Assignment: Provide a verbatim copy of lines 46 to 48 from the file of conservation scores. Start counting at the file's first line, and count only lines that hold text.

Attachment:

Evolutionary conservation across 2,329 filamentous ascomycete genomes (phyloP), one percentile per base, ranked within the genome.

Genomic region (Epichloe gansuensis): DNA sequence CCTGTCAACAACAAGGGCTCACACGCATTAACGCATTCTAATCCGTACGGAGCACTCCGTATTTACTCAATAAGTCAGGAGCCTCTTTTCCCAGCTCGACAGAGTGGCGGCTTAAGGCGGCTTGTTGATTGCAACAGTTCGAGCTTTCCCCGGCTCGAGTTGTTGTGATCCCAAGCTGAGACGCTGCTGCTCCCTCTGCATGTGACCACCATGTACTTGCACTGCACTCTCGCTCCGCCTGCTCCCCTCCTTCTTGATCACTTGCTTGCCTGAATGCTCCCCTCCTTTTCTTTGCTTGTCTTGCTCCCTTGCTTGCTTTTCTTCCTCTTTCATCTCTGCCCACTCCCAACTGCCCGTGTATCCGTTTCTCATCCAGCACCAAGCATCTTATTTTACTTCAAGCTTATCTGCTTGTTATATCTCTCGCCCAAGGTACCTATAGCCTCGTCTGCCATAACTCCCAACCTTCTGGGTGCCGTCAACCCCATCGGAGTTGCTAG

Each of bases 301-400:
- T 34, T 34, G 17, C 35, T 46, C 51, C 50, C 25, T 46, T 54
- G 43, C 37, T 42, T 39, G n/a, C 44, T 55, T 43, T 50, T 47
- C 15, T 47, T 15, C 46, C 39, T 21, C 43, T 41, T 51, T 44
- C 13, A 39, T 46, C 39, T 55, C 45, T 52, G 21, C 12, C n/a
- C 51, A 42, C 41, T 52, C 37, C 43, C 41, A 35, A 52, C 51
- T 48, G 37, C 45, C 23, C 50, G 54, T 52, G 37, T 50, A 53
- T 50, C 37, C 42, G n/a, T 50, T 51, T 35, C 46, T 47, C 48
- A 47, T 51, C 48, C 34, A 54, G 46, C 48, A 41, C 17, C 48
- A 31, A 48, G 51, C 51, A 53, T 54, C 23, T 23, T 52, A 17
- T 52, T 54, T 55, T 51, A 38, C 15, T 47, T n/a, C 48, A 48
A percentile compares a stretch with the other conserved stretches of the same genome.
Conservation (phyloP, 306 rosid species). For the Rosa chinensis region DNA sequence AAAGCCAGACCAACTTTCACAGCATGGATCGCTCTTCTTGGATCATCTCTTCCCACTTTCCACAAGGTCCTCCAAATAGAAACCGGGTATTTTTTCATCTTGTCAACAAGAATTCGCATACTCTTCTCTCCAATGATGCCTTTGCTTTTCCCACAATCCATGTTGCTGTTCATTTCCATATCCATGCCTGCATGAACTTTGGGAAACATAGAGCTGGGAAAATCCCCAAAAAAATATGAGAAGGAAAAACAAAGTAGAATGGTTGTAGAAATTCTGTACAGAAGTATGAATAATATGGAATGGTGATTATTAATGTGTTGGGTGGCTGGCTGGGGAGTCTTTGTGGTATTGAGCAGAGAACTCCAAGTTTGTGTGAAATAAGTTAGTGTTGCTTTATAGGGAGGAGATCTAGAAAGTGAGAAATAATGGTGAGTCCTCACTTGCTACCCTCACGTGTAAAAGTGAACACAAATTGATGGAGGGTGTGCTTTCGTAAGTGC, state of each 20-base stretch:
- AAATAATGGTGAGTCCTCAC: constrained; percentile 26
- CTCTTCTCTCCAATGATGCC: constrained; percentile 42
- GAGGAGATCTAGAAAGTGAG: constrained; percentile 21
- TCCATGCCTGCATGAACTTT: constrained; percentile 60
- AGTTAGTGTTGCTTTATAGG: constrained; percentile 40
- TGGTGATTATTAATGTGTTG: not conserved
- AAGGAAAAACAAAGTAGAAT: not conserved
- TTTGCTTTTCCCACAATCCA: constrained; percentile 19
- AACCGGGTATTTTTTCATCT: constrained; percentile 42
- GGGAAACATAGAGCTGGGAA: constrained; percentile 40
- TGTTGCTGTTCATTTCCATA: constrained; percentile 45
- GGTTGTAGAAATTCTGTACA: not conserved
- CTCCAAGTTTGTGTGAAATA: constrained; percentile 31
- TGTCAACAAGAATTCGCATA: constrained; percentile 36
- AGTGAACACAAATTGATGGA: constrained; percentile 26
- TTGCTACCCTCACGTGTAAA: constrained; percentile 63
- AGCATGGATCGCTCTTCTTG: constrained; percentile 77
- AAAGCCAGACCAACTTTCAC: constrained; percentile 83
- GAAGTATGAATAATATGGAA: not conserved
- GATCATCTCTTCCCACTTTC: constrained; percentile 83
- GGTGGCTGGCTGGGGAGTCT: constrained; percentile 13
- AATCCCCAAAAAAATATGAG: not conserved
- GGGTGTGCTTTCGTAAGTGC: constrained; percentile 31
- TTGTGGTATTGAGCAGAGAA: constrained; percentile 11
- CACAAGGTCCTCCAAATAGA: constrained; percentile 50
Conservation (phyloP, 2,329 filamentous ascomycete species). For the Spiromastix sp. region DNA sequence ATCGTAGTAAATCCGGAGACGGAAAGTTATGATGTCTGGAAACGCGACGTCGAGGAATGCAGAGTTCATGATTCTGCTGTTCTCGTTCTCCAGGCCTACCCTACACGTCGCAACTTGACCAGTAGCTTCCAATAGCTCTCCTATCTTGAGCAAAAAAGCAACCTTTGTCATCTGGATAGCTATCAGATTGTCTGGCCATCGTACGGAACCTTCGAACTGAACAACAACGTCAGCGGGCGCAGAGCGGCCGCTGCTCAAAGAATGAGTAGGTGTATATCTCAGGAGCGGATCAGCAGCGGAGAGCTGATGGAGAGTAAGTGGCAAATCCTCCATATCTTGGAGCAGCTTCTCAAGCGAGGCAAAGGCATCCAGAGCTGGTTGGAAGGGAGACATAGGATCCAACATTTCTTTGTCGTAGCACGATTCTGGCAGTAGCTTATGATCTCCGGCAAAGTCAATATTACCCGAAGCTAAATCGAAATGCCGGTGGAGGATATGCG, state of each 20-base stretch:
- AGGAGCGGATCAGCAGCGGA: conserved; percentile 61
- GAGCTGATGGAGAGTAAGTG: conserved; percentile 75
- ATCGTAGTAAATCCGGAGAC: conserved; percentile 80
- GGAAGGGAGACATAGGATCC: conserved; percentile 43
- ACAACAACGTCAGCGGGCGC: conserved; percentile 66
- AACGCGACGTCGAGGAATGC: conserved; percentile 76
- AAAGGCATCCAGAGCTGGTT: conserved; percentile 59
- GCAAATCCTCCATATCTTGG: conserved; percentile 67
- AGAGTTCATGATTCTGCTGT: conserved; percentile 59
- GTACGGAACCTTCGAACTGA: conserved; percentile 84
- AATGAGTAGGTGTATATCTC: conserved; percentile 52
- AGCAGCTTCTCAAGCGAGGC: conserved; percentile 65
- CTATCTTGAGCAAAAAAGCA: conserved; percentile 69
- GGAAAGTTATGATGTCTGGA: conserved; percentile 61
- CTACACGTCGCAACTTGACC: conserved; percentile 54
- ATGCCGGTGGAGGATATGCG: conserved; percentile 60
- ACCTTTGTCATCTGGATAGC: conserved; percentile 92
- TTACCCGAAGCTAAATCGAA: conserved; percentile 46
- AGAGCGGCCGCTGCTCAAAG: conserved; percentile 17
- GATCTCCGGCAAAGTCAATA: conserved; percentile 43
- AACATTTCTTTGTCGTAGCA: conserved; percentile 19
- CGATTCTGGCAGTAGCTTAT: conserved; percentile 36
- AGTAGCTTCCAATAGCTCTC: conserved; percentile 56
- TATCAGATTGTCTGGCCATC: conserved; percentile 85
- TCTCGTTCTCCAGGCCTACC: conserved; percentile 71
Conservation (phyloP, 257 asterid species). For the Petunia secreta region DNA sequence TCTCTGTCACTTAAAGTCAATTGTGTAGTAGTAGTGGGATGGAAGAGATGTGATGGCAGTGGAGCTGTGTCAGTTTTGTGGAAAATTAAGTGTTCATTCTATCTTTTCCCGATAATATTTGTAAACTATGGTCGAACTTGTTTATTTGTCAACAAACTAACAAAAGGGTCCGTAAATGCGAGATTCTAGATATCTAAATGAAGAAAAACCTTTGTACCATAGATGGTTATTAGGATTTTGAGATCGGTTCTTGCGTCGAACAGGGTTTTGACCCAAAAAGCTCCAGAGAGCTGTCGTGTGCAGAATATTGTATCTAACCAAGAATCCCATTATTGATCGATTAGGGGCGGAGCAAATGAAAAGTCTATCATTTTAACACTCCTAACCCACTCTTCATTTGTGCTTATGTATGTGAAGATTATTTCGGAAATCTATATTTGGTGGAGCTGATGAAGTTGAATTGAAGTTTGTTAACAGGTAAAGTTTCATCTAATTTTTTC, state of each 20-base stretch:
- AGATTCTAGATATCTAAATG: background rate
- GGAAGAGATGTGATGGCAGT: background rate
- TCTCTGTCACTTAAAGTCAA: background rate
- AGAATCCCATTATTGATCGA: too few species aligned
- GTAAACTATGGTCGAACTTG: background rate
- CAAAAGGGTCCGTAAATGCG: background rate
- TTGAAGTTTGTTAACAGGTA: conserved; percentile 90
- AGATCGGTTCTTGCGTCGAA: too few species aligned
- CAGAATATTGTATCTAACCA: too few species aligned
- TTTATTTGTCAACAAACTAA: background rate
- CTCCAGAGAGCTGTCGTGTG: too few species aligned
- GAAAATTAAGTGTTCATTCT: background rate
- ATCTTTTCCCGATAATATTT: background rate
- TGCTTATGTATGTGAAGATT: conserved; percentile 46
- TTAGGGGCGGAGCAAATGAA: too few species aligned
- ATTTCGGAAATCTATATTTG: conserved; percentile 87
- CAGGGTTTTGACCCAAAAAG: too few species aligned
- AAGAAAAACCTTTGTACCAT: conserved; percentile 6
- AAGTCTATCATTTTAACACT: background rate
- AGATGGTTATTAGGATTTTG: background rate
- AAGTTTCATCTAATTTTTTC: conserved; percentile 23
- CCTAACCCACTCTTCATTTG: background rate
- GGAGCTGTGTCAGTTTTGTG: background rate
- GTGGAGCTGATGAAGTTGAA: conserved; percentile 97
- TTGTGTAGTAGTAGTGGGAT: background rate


- ACAACAACGTCAGCGGGCGC: conserved; percentile 66
- AACGCGACGTCGAGGAATGC: conserved; percentile 76
- AAAGGCATCCAGAGCTGGTT: conserved; percentile 59